How do you begin a gluten free diet?

Author Name
Answered by: Yasmin, An Expert in the Coping with Celiac Disease Category
People recently diagnosed with celiac disease are lucky – eating a gluten free diet is touted as one of the most healthy lifestyle adjustments, endorsed by both doctors and fit celebrities alike. As a result, gluten free products are available at most health food stores and, depending on your locale, many mainstream supermarkets.

While many avoid gluten by choice, celiac sufferers must do so to treat their disease. Gluten is a protein found in many grains, such as wheat, barley, and rye, and is hostile to the digestive systems of those diagnosed with celiac disease. Currently, the only treatment is a strict diet without gluten.

This diet may have been rather difficult to adhere 20 years ago, but today you can make the transition to a gluten free diet without too much fuss. An estimated 1% of Americans suffer from celiac disease and it’s suggested that 83% of sufferers are undiagnosed or misdiagnosed with other conditions. Around 6 to 7% of the population is thought to have non-celiac gluten sensitivity. Around 29% of Americans say that they are trying to avoid gluten for health reasons. Clearly there’s a demand for gluten free options.

Going gluten free doesn’t look too different from any other diet. There are many different substitutes available for your favorite wheat-based foods, such as brown rice pasta or gluten free pizza crust. Many bars even serve sorghum beer or hard cider as an alternative to beers brewed with wheat or barley. Other items you may have enjoyed prior to a celiac diagnosis include rice, potatoes, fresh fruits and veggies, among many other items. Those are all still fair game.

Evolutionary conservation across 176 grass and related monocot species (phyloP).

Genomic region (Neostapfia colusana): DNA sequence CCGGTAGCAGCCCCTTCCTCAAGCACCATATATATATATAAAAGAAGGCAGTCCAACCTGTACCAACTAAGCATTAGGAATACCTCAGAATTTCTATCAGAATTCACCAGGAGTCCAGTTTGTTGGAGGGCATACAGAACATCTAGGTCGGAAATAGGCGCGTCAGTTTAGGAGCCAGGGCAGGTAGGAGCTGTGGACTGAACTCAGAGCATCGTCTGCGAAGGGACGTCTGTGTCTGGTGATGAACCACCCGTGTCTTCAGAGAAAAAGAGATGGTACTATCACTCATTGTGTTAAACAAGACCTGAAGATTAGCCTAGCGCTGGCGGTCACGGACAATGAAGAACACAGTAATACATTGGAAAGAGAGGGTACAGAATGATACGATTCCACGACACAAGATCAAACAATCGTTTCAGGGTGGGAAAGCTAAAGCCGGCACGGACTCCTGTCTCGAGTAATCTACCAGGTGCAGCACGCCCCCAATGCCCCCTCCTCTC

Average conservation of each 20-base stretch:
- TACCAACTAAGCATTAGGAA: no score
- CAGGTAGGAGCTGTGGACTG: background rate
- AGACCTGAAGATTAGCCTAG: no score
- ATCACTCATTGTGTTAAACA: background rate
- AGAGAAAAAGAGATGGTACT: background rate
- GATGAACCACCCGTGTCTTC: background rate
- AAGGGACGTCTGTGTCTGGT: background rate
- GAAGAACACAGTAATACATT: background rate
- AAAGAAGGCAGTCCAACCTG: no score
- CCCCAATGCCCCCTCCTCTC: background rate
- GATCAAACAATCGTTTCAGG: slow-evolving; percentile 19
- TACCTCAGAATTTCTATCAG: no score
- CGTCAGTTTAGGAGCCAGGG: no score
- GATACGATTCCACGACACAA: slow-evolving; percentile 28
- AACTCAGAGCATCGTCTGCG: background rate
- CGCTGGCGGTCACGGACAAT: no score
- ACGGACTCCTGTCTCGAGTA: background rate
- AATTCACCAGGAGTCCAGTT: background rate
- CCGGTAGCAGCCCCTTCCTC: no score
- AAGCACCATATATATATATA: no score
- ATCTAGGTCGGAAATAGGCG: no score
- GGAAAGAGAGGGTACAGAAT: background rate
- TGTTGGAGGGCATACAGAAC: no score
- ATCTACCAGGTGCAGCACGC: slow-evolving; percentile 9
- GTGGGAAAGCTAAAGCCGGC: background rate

Gluten is often hidden in many processed foods. Companies find many uses for the protein and, unlike many other allergens, they are not required by the FDA to label it on their packaging. It is incredibly important to thoroughly read the ingredients of anything you are not preparing from scratch. Avoid anything with “modified food starch” or “cellulose” as those often come from wheat.

Restaurants may pose a problem for those with extreme sensitivities to gluten. Get comfortable with asking a lot of questions. Waitstaff may balk but it’s for your own good. While many establishments provide gluten free menus, not everyone is educated about the nuances of celiac disease and it’s still important to inform your server about your dietary restrictions. Ask if the french fries are fried in the same oil as everything else or if there is a dedicated gluten free grill. It may seem uncomfortable at first but in the long run, you will thank yourself for putting your health at the top of your priorities.

Lastly, plan ahead! There are many times when you will be unable to access gluten-free foods and you don’t want to be left hungry! Bring snacks with you. Do your research before going on vacation – see if the local cuisine is celiac-friendly. Call restaurants ahead of time to make sure they can accommodate you. If you work somewhere with ample snacks, notify your employers. If you really feel like you’re struggling, consider enlisting the services of a registered dietician.

Author Name Like My Writing? Hire Me to Write For You!

Related Questions